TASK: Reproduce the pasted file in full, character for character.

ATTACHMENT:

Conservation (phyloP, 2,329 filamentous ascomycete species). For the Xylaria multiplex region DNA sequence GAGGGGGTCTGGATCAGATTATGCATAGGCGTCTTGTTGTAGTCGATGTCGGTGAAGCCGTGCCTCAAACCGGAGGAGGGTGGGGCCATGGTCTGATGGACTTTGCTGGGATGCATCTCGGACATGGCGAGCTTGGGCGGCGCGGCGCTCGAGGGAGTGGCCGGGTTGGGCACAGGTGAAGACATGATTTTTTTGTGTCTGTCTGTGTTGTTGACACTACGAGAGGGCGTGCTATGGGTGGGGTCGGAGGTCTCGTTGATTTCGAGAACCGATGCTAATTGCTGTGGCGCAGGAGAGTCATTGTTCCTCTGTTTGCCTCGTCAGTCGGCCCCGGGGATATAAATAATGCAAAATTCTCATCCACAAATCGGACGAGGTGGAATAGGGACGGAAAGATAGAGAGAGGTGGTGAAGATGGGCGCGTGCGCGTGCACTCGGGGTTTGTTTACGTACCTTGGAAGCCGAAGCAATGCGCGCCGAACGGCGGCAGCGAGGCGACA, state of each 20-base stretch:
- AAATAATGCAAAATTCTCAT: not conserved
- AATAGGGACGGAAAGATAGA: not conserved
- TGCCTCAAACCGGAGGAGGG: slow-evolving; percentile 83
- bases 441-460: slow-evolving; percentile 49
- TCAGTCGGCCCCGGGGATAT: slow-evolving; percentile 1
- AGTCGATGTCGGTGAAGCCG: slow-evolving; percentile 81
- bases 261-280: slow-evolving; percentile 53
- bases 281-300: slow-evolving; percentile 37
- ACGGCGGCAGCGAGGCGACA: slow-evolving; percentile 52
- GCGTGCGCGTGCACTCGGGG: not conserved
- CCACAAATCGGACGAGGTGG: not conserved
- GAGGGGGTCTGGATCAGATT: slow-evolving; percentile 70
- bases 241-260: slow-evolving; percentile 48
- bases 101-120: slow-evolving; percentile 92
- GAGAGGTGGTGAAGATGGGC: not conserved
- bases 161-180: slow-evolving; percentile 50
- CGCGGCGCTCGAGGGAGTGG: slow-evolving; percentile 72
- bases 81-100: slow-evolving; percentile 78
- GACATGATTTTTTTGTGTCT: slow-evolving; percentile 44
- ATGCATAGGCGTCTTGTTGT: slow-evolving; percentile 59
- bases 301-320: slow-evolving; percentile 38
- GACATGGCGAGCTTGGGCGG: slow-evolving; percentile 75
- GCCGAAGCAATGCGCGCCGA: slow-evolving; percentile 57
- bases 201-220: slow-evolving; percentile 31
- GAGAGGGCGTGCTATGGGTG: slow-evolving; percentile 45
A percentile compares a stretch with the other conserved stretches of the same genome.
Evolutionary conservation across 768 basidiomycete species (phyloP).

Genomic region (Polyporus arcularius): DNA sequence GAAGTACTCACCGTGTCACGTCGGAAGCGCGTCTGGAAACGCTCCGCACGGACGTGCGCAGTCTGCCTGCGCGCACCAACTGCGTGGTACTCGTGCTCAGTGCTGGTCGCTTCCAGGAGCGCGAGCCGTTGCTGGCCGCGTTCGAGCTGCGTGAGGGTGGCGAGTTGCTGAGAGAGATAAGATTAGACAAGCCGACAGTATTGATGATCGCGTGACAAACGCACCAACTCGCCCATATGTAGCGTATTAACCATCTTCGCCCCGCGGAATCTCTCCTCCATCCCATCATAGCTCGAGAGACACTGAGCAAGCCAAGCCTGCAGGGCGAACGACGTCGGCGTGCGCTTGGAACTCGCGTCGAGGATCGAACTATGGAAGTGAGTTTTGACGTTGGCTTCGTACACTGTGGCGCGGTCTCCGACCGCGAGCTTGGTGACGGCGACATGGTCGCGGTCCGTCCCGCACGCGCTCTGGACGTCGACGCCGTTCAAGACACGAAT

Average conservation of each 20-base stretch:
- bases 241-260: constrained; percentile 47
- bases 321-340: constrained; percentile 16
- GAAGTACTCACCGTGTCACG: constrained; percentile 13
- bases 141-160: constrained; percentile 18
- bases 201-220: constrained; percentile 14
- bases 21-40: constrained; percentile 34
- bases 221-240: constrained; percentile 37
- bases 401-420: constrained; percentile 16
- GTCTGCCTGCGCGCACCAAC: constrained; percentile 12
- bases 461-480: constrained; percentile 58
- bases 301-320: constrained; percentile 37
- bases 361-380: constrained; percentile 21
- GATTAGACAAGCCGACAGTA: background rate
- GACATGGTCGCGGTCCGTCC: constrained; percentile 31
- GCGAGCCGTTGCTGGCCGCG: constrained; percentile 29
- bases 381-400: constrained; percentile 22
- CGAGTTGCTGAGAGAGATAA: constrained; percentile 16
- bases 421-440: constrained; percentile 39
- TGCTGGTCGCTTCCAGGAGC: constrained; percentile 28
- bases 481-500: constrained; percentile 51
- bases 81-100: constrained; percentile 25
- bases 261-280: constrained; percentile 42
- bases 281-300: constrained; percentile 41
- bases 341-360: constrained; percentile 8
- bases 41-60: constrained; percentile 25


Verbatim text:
Conservation (phyloP, 2,329 filamentous ascomycete species). For the Xylaria multiplex region DNA sequence GAGGGGGTCTGGATCAGATTATGCATAGGCGTCTTGTTGTAGTCGATGTCGGTGAAGCCGTGCCTCAAACCGGAGGAGGGTGGGGCCATGGTCTGATGGACTTTGCTGGGATGCATCTCGGACATGGCGAGCTTGGGCGGCGCGGCGCTCGAGGGAGTGGCCGGGTTGGGCACAGGTGAAGACATGATTTTTTTGTGTCTGTCTGTGTTGTTGACACTACGAGAGGGCGTGCTATGGGTGGGGTCGGAGGTCTCGTTGATTTCGAGAACCGATGCTAATTGCTGTGGCGCAGGAGAGTCATTGTTCCTCTGTTTGCCTCGTCAGTCGGCCCCGGGGATATAAATAATGCAAAATTCTCATCCACAAATCGGACGAGGTGGAATAGGGACGGAAAGATAGAGAGAGGTGGTGAAGATGGGCGCGTGCGCGTGCACTCGGGGTTTGTTTACGTACCTTGGAAGCCGAAGCAATGCGCGCCGAACGGCGGCAGCGAGGCGACA, state of each 20-base stretch:
- AAATAATGCAAAATTCTCAT: not conserved
- AATAGGGACGGAAAGATAGA: not conserved
- TGCCTCAAACCGGAGGAGGG: slow-evolving; percentile 83
- bases 441-460: slow-evolving; percentile 49
- TCAGTCGGCCCCGGGGATAT: slow-evolving; percentile 1
- AGTCGATGTCGGTGAAGCCG: slow-evolving; percentile 81
- bases 261-280: slow-evolving; percentile 53
- bases 281-300: slow-evolving; percentile 37
- ACGGCGGCAGCGAGGCGACA: slow-evolving; percentile 52
- GCGTGCGCGTGCACTCGGGG: not conserved
- CCACAAATCGGACGAGGTGG: not conserved
- GAGGGGGTCTGGATCAGATT: slow-evolving; percentile 70
- bases 241-260: slow-evolving; percentile 48
- bases 101-120: slow-evolving; percentile 92
- GAGAGGTGGTGAAGATGGGC: not conserved
- bases 161-180: slow-evolving; percentile 50
- CGCGGCGCTCGAGGGAGTGG: slow-evolving; percentile 72
- bases 81-100: slow-evolving; percentile 78
- GACATGATTTTTTTGTGTCT: slow-evolving; percentile 44
- ATGCATAGGCGTCTTGTTGT: slow-evolving; percentile 59
- bases 301-320: slow-evolving; percentile 38
- GACATGGCGAGCTTGGGCGG: slow-evolving; percentile 75
- GCCGAAGCAATGCGCGCCGA: slow-evolving; percentile 57
- bases 201-220: slow-evolving; percentile 31
- GAGAGGGCGTGCTATGGGTG: slow-evolving; percentile 45
A percentile compares a stretch with the other conserved stretches of the same genome.
Evolutionary conservation across 768 basidiomycete species (phyloP).

Genomic region (Polyporus arcularius): DNA sequence GAAGTACTCACCGTGTCACGTCGGAAGCGCGTCTGGAAACGCTCCGCACGGACGTGCGCAGTCTGCCTGCGCGCACCAACTGCGTGGTACTCGTGCTCAGTGCTGGTCGCTTCCAGGAGCGCGAGCCGTTGCTGGCCGCGTTCGAGCTGCGTGAGGGTGGCGAGTTGCTGAGAGAGATAAGATTAGACAAGCCGACAGTATTGATGATCGCGTGACAAACGCACCAACTCGCCCATATGTAGCGTATTAACCATCTTCGCCCCGCGGAATCTCTCCTCCATCCCATCATAGCTCGAGAGACACTGAGCAAGCCAAGCCTGCAGGGCGAACGACGTCGGCGTGCGCTTGGAACTCGCGTCGAGGATCGAACTATGGAAGTGAGTTTTGACGTTGGCTTCGTACACTGTGGCGCGGTCTCCGACCGCGAGCTTGGTGACGGCGACATGGTCGCGGTCCGTCCCGCACGCGCTCTGGACGTCGACGCCGTTCAAGACACGAAT

Average conservation of each 20-base stretch:
- bases 241-260: constrained; percentile 47
- bases 321-340: constrained; percentile 16
- GAAGTACTCACCGTGTCACG: constrained; percentile 13
- bases 141-160: constrained; percentile 18
- bases 201-220: constrained; percentile 14
- bases 21-40: constrained; percentile 34
- bases 221-240: constrained; percentile 37
- bases 401-420: constrained; percentile 16
- GTCTGCCTGCGCGCACCAAC: constrained; percentile 12
- bases 461-480: constrained; percentile 58
- bases 301-320: constrained; percentile 37
- bases 361-380: constrained; percentile 21
- GATTAGACAAGCCGACAGTA: background rate
- GACATGGTCGCGGTCCGTCC: constrained; percentile 31
- GCGAGCCGTTGCTGGCCGCG: constrained; percentile 29
- bases 381-400: constrained; percentile 22
- CGAGTTGCTGAGAGAGATAA: constrained; percentile 16
- bases 421-440: constrained; percentile 39
- TGCTGGTCGCTTCCAGGAGC: constrained; percentile 28
- bases 481-500: constrained; percentile 51
- bases 81-100: constrained; percentile 25
- bases 261-280: constrained; percentile 42
- bases 281-300: constrained; percentile 41
- bases 341-360: constrained; percentile 8
- bases 41-60: constrained; percentile 25